The situation in Mitrovica is not sustainable. It destabilizes Kosovo as it plays on Albanian fears of partition. It maintains a climate of fear and instability for the Serb population. It also undermines the success of the UN and KFOR missions in Kosovo, and the efforts of the international effort more generally. A safe and secure environment, the rule of law, and a meaningful civil administration have not been established in the north.

However, the situation is also not intractable – solutions can be found. In our report we advocate a multi-track approach, with four inter-related elements. No single initiative will be successful on its own. This approach is guided by the principles of full implementation of UNSCR 1244, the need to maintain unity of the Mitrovica municipality, and the importance of taking Serb concerns seriously.

1. International Pressure on Belgrade
The evidence presented in our paper shows that the actions of Belgrade work to destabilize the north. Among some political circles in Belgrade there is a deliberate strategy to partition Kosovo, with the northern three municipalities and north Mitrovica remaining part of Serbia. This strategy underlies Belgrade’s demand that UNMIK create a separate municipality in the north of the city, and its maintenance of parallel structures in the north.

ICG has received evidence that the Bridgewatchers are employees of the Serbian interior ministry. Other illegal parallel institutions exist: the MUP arrests people and tries them in Serbian courts operating in Kosovo, and Kosovo Telecom was recently replaced by Serbian Telecom in the north. As a result of these activities, UNMIK is not able to fully implement its mandate to administer the north.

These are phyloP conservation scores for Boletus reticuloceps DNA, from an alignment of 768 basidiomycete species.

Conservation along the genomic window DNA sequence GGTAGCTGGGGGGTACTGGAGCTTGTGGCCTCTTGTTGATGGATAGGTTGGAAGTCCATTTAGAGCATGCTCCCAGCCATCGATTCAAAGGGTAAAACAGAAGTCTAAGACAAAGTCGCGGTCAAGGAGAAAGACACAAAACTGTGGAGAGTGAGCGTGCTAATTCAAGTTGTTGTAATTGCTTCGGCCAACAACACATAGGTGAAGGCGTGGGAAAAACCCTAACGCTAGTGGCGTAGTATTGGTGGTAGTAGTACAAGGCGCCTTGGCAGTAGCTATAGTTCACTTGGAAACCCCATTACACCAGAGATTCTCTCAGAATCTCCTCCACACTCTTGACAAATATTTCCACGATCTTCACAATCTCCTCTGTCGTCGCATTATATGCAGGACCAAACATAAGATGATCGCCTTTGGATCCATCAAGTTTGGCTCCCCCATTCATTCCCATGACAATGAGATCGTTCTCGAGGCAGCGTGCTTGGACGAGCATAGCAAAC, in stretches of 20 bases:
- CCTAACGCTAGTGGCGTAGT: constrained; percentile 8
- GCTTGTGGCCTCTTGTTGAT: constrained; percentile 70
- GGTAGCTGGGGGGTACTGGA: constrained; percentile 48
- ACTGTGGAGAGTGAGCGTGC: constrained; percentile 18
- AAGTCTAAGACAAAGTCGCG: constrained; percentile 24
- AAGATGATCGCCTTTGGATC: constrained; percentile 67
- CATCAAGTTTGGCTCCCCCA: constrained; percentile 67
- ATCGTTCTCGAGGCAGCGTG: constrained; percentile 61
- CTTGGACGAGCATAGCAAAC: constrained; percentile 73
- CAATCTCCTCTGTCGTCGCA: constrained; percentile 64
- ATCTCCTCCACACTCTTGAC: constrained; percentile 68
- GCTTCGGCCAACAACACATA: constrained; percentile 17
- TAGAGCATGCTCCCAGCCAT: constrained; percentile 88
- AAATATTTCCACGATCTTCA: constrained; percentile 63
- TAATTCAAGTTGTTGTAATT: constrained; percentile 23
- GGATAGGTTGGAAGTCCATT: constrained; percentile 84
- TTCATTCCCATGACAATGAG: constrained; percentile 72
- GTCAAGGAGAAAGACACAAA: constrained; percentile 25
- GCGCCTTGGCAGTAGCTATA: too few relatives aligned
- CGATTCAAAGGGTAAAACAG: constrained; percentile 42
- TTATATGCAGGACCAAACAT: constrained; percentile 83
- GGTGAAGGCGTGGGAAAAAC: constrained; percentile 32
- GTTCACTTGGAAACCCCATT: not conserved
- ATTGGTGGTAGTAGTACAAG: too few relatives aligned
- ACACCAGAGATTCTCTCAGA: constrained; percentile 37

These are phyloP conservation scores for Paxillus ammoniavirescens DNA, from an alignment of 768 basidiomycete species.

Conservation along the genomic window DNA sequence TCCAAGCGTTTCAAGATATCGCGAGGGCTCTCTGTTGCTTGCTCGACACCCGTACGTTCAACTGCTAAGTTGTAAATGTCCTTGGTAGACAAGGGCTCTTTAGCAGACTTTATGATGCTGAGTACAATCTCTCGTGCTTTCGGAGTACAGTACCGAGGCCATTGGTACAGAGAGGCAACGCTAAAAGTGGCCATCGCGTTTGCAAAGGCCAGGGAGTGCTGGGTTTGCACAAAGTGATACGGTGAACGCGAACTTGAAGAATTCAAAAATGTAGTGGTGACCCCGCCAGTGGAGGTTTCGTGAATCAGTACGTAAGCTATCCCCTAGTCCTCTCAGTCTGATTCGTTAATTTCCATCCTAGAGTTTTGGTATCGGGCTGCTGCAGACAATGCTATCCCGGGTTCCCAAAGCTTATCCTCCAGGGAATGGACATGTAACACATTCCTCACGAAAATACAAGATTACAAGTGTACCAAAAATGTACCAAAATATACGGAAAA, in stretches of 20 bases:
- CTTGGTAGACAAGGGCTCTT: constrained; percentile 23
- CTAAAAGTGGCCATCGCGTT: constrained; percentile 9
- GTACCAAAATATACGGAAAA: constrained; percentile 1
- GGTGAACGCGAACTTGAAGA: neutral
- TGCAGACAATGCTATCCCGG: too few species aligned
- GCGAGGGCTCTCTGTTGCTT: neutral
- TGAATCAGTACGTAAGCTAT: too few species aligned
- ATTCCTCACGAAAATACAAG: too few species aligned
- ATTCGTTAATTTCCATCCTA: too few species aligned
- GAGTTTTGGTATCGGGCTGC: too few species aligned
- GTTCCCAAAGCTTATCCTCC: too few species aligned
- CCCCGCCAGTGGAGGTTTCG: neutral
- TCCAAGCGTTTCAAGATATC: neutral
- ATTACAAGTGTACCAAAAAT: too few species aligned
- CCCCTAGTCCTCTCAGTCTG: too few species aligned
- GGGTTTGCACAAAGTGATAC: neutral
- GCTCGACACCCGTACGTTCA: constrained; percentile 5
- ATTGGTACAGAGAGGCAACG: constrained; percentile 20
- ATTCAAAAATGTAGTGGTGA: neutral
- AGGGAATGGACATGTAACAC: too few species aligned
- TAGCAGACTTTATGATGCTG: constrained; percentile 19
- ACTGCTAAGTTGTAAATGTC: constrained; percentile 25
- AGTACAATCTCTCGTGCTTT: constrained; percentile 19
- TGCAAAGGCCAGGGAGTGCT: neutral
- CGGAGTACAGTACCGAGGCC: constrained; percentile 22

Nationalist polices advocated by Belgrade not only affect the ability of UNMIK to implement its mandate. These policies also damage the interests of Kosovo Serbs: they affect their ability to receive services from UNMIK, and they impact on the security situation of minorities in the rest of Kosovo.

The international community must take the problem of Mitrovica seriously, and should view Belgrade’s contribution to destabilizing the city as a violation of UNSCR 1244. UNMIK and KFOR will only succeed in fulfilling their mandate when Belgrade cooperates and implements their commitments in good faith. This cooperation will not be forthcoming without serious international pressure. The international community should send a clear message to Belgrade that partition is not a final status option; that UNMIK will not accept a separate municipality; and that Belgrade must dissolve parallel structures, accept UNMIK’s authority (including the Kosovo Police Service), and cease negative interference in Mitrovica.